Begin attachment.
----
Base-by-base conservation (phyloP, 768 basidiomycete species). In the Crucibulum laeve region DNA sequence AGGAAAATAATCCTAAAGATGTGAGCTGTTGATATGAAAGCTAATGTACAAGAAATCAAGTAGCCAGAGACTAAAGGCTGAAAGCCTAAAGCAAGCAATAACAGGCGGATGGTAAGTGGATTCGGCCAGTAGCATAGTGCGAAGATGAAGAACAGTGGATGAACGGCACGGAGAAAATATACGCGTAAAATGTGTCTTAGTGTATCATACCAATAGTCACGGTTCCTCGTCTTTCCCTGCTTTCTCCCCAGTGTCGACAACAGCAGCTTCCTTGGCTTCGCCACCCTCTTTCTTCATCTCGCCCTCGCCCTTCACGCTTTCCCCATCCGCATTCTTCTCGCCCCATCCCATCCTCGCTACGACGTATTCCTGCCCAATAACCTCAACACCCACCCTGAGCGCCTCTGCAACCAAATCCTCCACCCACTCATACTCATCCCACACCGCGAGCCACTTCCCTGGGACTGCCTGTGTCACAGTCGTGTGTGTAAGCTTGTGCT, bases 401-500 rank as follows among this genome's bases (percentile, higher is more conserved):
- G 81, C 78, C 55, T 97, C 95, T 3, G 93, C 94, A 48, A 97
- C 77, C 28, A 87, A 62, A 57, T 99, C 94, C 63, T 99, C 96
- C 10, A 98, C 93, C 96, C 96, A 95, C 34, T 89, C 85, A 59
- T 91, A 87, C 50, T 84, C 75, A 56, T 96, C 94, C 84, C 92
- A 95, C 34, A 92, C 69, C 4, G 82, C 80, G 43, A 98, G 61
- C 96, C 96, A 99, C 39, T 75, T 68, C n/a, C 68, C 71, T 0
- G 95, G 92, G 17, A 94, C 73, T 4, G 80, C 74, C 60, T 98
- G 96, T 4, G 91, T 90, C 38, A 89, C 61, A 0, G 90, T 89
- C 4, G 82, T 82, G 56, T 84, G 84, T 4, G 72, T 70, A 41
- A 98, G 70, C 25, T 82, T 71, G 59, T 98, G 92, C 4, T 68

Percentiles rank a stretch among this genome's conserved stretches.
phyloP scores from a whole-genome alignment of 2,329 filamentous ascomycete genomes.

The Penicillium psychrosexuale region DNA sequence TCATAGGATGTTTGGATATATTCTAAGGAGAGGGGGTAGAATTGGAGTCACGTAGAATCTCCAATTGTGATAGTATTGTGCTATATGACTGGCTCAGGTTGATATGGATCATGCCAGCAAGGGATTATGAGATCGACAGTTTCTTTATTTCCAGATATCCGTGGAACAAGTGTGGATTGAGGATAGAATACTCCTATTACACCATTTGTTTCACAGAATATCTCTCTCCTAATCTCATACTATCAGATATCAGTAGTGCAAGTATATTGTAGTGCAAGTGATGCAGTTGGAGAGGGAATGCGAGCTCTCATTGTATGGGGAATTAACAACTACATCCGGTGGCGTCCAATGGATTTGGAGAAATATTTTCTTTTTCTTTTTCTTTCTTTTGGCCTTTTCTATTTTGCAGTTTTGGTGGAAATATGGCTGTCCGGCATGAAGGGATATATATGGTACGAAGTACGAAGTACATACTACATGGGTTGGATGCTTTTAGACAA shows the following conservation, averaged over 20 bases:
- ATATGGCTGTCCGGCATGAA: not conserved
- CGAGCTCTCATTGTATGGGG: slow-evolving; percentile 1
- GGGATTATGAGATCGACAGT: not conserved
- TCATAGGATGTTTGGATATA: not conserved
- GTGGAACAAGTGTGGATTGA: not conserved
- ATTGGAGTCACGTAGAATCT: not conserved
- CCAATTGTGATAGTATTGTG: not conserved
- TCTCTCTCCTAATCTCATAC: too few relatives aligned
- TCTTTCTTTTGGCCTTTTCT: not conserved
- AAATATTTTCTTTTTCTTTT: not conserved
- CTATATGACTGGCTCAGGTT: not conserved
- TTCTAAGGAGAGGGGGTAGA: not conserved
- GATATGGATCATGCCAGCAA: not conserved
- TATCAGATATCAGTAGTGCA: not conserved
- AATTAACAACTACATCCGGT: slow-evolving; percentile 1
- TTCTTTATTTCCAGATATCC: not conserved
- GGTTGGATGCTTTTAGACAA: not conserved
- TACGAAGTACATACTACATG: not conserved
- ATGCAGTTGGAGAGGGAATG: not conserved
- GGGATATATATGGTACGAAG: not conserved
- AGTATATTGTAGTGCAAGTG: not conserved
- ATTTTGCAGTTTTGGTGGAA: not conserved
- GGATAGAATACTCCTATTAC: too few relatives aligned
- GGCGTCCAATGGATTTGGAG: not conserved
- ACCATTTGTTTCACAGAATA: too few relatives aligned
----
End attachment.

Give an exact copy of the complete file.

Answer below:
Base-by-base conservation (phyloP, 768 basidiomycete species). In the Crucibulum laeve region DNA sequence AGGAAAATAATCCTAAAGATGTGAGCTGTTGATATGAAAGCTAATGTACAAGAAATCAAGTAGCCAGAGACTAAAGGCTGAAAGCCTAAAGCAAGCAATAACAGGCGGATGGTAAGTGGATTCGGCCAGTAGCATAGTGCGAAGATGAAGAACAGTGGATGAACGGCACGGAGAAAATATACGCGTAAAATGTGTCTTAGTGTATCATACCAATAGTCACGGTTCCTCGTCTTTCCCTGCTTTCTCCCCAGTGTCGACAACAGCAGCTTCCTTGGCTTCGCCACCCTCTTTCTTCATCTCGCCCTCGCCCTTCACGCTTTCCCCATCCGCATTCTTCTCGCCCCATCCCATCCTCGCTACGACGTATTCCTGCCCAATAACCTCAACACCCACCCTGAGCGCCTCTGCAACCAAATCCTCCACCCACTCATACTCATCCCACACCGCGAGCCACTTCCCTGGGACTGCCTGTGTCACAGTCGTGTGTGTAAGCTTGTGCT, bases 401-500 rank as follows among this genome's bases (percentile, higher is more conserved):
- G 81, C 78, C 55, T 97, C 95, T 3, G 93, C 94, A 48, A 97
- C 77, C 28, A 87, A 62, A 57, T 99, C 94, C 63, T 99, C 96
- C 10, A 98, C 93, C 96, C 96, A 95, C 34, T 89, C 85, A 59
- T 91, A 87, C 50, T 84, C 75, A 56, T 96, C 94, C 84, C 92
- A 95, C 34, A 92, C 69, C 4, G 82, C 80, G 43, A 98, G 61
- C 96, C 96, A 99, C 39, T 75, T 68, C n/a, C 68, C 71, T 0
- G 95, G 92, G 17, A 94, C 73, T 4, G 80, C 74, C 60, T 98
- G 96, T 4, G 91, T 90, C 38, A 89, C 61, A 0, G 90, T 89
- C 4, G 82, T 82, G 56, T 84, G 84, T 4, G 72, T 70, A 41
- A 98, G 70, C 25, T 82, T 71, G 59, T 98, G 92, C 4, T 68

Percentiles rank a stretch among this genome's conserved stretches.
phyloP scores from a whole-genome alignment of 2,329 filamentous ascomycete genomes.

The Penicillium psychrosexuale region DNA sequence TCATAGGATGTTTGGATATATTCTAAGGAGAGGGGGTAGAATTGGAGTCACGTAGAATCTCCAATTGTGATAGTATTGTGCTATATGACTGGCTCAGGTTGATATGGATCATGCCAGCAAGGGATTATGAGATCGACAGTTTCTTTATTTCCAGATATCCGTGGAACAAGTGTGGATTGAGGATAGAATACTCCTATTACACCATTTGTTTCACAGAATATCTCTCTCCTAATCTCATACTATCAGATATCAGTAGTGCAAGTATATTGTAGTGCAAGTGATGCAGTTGGAGAGGGAATGCGAGCTCTCATTGTATGGGGAATTAACAACTACATCCGGTGGCGTCCAATGGATTTGGAGAAATATTTTCTTTTTCTTTTTCTTTCTTTTGGCCTTTTCTATTTTGCAGTTTTGGTGGAAATATGGCTGTCCGGCATGAAGGGATATATATGGTACGAAGTACGAAGTACATACTACATGGGTTGGATGCTTTTAGACAA shows the following conservation, averaged over 20 bases:
- ATATGGCTGTCCGGCATGAA: not conserved
- CGAGCTCTCATTGTATGGGG: slow-evolving; percentile 1
- GGGATTATGAGATCGACAGT: not conserved
- TCATAGGATGTTTGGATATA: not conserved
- GTGGAACAAGTGTGGATTGA: not conserved
- ATTGGAGTCACGTAGAATCT: not conserved
- CCAATTGTGATAGTATTGTG: not conserved
- TCTCTCTCCTAATCTCATAC: too few relatives aligned
- TCTTTCTTTTGGCCTTTTCT: not conserved
- AAATATTTTCTTTTTCTTTT: not conserved
- CTATATGACTGGCTCAGGTT: not conserved
- TTCTAAGGAGAGGGGGTAGA: not conserved
- GATATGGATCATGCCAGCAA: not conserved
- TATCAGATATCAGTAGTGCA: not conserved
- AATTAACAACTACATCCGGT: slow-evolving; percentile 1
- TTCTTTATTTCCAGATATCC: not conserved
- GGTTGGATGCTTTTAGACAA: not conserved
- TACGAAGTACATACTACATG: not conserved
- ATGCAGTTGGAGAGGGAATG: not conserved
- GGGATATATATGGTACGAAG: not conserved
- AGTATATTGTAGTGCAAGTG: not conserved
- ATTTTGCAGTTTTGGTGGAA: not conserved
- GGATAGAATACTCCTATTAC: too few relatives aligned
- GGCGTCCAATGGATTTGGAG: not conserved
- ACCATTTGTTTCACAGAATA: too few relatives aligned